1.1.1 SITUATION ANALYSIS
The road towards debt reduction, restricted government spending, privatization, market liberalization, globalization, and democracy has been one which many Latin American countries have traveled for several years. And although much progress has been made, economic and social changes have been brutal. Regional GDP per capita dropped 9.6% from 1980 to 1990 while consumer prices increased dramatically due to uncontrolled inflation . The percent of the population of the region living in poverty had been steadily declining until 1980, but it increased throughout the following ten years. Although the severity of the economic crisis varied from country to country, the region as a whole experienced very difficult years which have come to be referred to by many as “the lost decade” for development.
The economic stabilization and adjustment programs of the 1980s were criticized for damaging the social welfare of the population, particularly the indigent. In 1987, UNICEF suggested that while economic adjustments were necessary their implementation should be changed to a more gradual approach which incorporated measures to safeguard the more vulnerable portions of the population. This approach became known as “adjustment with a human face.”
The 1990s, with its continuing structural adjustments, have brought partial stabilization to the macroeconomic situation. But at the household level, the pain continues despite efforts to “humanize” reforms. Unemployment is increasing while real wages for those who are employed continue to decrease .
In 1991, the population of Latin America and the Caribbean (LAC) was 423 million and it is estimated that this will grow to 533 million by the year 2000. Approximately one-third of this population lives in poverty and has no access to regular health care . Urbanization is a continuing trend, with 100 cities in the region expected to exceed populations of one million by the end of the century . Latin America has the notorious distinction of leading the world in both the degree of income inequality and violence. These are urgent social problems which require addressing.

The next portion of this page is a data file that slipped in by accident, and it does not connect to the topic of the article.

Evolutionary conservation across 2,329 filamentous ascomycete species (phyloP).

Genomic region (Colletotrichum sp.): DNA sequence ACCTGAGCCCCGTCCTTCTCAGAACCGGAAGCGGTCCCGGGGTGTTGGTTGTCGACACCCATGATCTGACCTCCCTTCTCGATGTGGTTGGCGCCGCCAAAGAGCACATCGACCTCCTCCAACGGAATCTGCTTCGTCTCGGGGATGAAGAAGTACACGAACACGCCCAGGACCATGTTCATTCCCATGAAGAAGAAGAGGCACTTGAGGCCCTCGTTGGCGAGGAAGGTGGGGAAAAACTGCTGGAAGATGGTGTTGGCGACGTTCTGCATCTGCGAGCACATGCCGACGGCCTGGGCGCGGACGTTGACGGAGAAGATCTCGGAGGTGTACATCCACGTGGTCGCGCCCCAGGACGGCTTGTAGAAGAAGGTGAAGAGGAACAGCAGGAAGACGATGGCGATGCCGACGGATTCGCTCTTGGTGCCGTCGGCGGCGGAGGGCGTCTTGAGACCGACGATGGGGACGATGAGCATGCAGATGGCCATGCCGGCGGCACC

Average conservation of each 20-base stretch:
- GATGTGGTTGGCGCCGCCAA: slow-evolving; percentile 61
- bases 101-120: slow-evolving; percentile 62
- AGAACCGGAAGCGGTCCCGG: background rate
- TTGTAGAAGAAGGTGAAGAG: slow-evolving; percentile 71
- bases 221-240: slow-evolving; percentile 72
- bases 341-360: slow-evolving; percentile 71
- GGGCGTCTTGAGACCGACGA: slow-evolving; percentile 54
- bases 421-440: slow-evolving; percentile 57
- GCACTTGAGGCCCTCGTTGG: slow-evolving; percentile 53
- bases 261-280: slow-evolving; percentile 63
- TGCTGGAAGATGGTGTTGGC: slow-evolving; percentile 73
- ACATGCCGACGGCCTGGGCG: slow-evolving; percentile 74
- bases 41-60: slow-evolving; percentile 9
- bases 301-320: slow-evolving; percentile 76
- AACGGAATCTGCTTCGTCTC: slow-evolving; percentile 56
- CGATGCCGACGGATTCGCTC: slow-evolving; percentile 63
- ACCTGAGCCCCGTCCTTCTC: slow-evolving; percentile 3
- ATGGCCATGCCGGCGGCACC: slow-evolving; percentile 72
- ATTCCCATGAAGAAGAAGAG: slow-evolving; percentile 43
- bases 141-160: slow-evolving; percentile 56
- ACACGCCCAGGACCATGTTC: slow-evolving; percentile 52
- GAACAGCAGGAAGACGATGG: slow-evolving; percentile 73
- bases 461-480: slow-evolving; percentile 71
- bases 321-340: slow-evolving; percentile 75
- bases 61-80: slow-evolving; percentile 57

1.1.2 SOCIAL AND ECONOMIC DEVELOPMENT
The growing role of markets in reforming and strengthening economies can be accompanied by a belief that markets provide optimal answers to all issues of resource allocation. Or in other words, that markets through their “invisible hands,” and not governments, should determine the allocation of resources for health and other social areas and that these allocations will necessarily be in the best public interest.
This logic has an undeniable appeal and can be politically convenient. The pitfall is that health care is a good with significant social value characterized by externalities which are not properly reflected in its market price (as this reflects an aggregate of private values). It is not a consumer good, and market failures in this area justify government involvement. Health services should be made available to all, not just to those whose affluence allows them to participate in the market.
A renewed interest in the role of markets in health financing and provision highlights the economic forces and incentives which can be positively used to shape health care systems. But a complete market approach to social resource allocation will result in inequity because markets cannot address issues of redistribution. Even if income and social service distribution were equitable, this approach in health would be flawed because markets reflect the aggregate of the private wants not the whole of social needs.
Where social objectives are given a lower priority than economic ones, the problems of society risk becoming more pronounced and may eventually undermine the legitimacy and the very sustainability of political and economic systems. Although governments are not without their own failings, it is in the political forum where issues such as equity can be addressed. Policy should be formulated and measures for achieving objectives (which may involve markets) determined through the “visible hand” of government. In the end, market approaches can bring benefits, but alone are insufficient to guarantee social development for all, and they do not liberate governments from their obligation to strive for the social well-being of the people they represent. Ensuring adequate access to quality health systems remains the responsibility of the state.